Muharrem Ince picked up 30.6 percent of the vote in Turkey's 2018 presidential polls
Istanbul (AFP) - Third-party candidate Muharrem Ince on Thursday withdrew from Turkey’s tight presidential election in a shock move that raised the chances of an opposition first-round victory.
The 59-year-old announced his decision after being targeted by an online smear campaign that included doctored images of him meeting women and riding around in fancy cars.
The secular nationalist picked up 30.6 percent of the vote when he challenged President Recep Tayyip Erdogan in 2018 polls.
He then quit the main opposition party and launched his own movement that began to pull votes away from secular leader Kemal Kilicdaroglu – the joint candidate of the anti-Erdogan bloc.
“I’m withdrawing my candidacy,” Ince told reporters ahead of Sunday’s presidential and parliamentary ballot. “I am doing this for my country.”
Ince had come under fierce attack from the opposition for entering the campaign just two months before the vote.
Critics saw him as a spoiler candidate who could only help Erdogan extend his two-decade rule until 2028. He has already been in power since 2003.
Ince argued that he offered voters a more vibrant alternative to the 74-year-old Kilicdaroglu – a bookish former civil servant with a dire national election record against Erdogan.
The announcement appeared to catch Turkey’s 69-year-old leader off guard.
“One of the candidates has withdrawn. It is impossible to understand why this happened. Honestly, I am sad,” Erdogan told a rally in Ankara.
“I wish he had continued until the end.”
- Narrow margins -
The last opinion polls suggested that Kilicdaroglu was leading Erdogan by a few percentage points but falling just short of breaking the 50-percent threshold required for a first-round win.
Erdogan’s campaign has been hampered by Turkey’s worst economic crisis since the 1990s and public frustration at the crackdown he unleashed after surviving a 2016 coup.
The opposition is now also more united than in any past campaign against Erdogan.
Kilicdaroglu’s six-party alliance spans Turkey’s religious and cultural spectrum and includes some of Erdogan’s own former allies.
Recep Tayyip Erdogan has been campaigning furiously to pull out a come-from-behind victory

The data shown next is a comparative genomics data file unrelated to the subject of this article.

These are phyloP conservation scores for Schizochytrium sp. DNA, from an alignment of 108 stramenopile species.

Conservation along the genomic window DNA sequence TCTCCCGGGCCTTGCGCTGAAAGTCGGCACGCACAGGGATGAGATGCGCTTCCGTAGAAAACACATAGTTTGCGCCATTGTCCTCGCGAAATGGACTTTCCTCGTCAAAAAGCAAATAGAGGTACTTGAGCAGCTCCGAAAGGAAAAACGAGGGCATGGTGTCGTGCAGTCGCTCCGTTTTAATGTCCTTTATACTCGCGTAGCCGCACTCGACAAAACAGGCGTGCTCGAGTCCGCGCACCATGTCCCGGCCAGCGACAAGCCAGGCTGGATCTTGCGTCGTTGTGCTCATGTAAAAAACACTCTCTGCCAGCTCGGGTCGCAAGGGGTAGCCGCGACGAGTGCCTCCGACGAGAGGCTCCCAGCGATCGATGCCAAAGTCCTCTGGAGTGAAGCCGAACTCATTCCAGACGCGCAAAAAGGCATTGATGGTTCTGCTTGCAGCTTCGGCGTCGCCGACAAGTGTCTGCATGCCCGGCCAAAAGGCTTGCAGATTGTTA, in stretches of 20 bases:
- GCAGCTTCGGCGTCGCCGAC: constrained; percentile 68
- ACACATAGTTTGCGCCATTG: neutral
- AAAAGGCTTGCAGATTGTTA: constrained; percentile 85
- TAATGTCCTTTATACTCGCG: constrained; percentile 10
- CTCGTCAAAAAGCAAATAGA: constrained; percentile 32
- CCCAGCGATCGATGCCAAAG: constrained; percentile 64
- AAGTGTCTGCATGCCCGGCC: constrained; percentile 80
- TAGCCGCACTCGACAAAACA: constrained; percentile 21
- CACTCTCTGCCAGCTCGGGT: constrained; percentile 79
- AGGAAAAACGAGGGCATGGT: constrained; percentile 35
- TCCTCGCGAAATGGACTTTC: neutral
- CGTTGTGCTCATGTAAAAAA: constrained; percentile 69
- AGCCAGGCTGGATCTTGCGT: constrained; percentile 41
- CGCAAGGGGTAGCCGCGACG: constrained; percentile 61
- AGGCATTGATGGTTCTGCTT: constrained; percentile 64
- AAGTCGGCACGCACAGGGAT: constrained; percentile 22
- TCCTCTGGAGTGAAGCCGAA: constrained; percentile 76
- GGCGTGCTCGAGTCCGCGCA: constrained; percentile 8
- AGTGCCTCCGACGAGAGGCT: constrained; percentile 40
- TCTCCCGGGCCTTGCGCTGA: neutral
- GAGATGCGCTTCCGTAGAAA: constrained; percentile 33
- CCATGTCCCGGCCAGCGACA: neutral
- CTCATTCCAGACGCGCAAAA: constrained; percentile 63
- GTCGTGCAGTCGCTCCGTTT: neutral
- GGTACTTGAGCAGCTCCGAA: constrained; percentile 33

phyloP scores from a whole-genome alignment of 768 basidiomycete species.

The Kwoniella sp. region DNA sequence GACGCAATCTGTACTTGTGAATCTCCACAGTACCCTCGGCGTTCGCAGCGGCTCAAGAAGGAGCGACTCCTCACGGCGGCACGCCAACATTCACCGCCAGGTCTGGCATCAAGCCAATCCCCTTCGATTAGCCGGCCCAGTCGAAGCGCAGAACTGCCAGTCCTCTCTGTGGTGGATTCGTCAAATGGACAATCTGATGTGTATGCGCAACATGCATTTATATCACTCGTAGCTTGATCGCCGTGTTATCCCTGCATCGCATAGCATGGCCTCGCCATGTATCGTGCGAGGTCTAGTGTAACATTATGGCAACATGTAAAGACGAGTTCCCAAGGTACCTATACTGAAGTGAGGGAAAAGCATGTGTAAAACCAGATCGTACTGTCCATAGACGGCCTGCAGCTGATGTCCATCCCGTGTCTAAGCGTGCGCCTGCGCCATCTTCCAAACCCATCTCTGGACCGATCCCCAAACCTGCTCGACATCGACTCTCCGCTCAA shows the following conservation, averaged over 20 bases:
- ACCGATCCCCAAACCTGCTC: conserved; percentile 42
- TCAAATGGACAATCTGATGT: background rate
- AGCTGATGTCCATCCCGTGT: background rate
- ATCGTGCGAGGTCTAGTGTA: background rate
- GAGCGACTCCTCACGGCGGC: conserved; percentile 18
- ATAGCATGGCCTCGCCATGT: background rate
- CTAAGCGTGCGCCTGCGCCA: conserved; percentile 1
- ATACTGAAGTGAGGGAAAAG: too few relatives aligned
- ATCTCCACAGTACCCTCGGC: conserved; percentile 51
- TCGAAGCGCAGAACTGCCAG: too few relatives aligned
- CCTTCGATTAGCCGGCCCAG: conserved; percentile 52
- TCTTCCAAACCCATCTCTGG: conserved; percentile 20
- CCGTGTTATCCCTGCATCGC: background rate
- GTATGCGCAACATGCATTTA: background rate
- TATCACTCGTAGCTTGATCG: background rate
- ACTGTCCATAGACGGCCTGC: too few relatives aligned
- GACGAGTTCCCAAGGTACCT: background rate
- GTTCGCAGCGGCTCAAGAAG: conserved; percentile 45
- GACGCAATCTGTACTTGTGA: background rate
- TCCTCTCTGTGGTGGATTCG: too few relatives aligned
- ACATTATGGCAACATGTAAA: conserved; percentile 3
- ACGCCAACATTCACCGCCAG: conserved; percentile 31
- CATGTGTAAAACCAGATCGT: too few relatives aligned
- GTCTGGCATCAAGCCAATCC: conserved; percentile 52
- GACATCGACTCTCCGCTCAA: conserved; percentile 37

It is the type of coalition that Erdogan and his Islamic-rooted party excelled at building in order to keep winning at the polls.
This made Ince’s decision to run particularly frustrating for Erdogan’s opponents.
His popularity has been ebbing away after touching nearly 15 percent.
The latest surveys showed him picking up between two and four percent of the vote.
But that might be enough to put Kilicdaroglu over the top.
A snap Metropoll survey released Thursday had 49 percent of Ince’s support falling to Kilicdaroglu and 22 percent going to Erdogan.
Ince notably did not endorse any candidate after dropping out.
His name will also still appear on the presidential ballot.
- Blaming Russia -
A fourth minor candidate – nationalist Sinan Ogan – is believed to be mostly drawing votes away from Erdogan.
“Another crazy day in Turkish politics,” emerging markets economist Timothy Ash remarked.
Opposition leader Kemal Kilicdaroglu has forged a powerful alliance heading into Sunday's vote
“Ince withdraws, with the assumption that most of his votes now go to Kilicdaroglu, making it possible/more likely (for a Kilicdaroglu) first round win.”
Kilicdaroglu has been appealing for days for Ince to formally back his candidacy.
“Let’s put aside the old resentments,” Kilicdaroglu tweeted on Thursday.
“We welcome Mr. Ince to the Turkish (opposition) table. Please come, please.”
Kilicdaroglu also alleged that Erdogan’s off-and-on ally Russia was behind the smear campaign.
“Dear Russian friends,” Kilicdaroglu said on Twitter. “You are behind the montages, conspiracies, deep fakes and tapes that were exposed in this country yesterday,” he said without providing details or reasons for his allegations.
“If you want our friendship after May 15, get your hands off the Turkish state. We are still in favour of cooperation and friendship.”
Russian officials issued no immediate response.